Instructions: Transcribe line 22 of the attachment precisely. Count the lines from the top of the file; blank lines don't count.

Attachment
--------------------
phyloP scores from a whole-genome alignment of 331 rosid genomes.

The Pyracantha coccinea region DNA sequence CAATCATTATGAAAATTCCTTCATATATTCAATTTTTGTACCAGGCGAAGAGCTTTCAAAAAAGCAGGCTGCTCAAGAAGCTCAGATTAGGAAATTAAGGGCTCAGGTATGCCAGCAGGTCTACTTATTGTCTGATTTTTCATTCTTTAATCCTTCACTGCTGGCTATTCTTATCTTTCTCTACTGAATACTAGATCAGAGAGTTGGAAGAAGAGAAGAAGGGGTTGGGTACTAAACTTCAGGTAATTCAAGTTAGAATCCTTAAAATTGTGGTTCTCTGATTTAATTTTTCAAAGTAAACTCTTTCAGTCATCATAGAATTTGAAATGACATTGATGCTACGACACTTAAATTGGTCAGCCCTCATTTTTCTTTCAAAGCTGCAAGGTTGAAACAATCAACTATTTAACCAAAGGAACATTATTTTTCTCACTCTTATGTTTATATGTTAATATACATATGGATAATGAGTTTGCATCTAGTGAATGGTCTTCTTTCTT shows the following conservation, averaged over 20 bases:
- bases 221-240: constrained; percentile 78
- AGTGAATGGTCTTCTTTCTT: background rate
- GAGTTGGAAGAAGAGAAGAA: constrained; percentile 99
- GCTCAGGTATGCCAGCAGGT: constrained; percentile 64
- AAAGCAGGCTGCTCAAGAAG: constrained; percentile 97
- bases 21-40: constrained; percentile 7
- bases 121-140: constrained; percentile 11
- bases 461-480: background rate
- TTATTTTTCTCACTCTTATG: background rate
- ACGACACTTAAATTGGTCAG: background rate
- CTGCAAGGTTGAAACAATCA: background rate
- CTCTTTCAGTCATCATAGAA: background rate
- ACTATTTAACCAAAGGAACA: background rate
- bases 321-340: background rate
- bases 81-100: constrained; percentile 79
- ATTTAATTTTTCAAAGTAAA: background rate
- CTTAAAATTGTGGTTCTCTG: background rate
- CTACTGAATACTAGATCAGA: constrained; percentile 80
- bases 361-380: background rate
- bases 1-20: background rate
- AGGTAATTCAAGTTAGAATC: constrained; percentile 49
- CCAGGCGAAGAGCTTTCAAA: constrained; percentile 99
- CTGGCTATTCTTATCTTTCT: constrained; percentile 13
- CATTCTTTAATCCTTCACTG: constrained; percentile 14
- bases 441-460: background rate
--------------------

- bases 1-20: background rate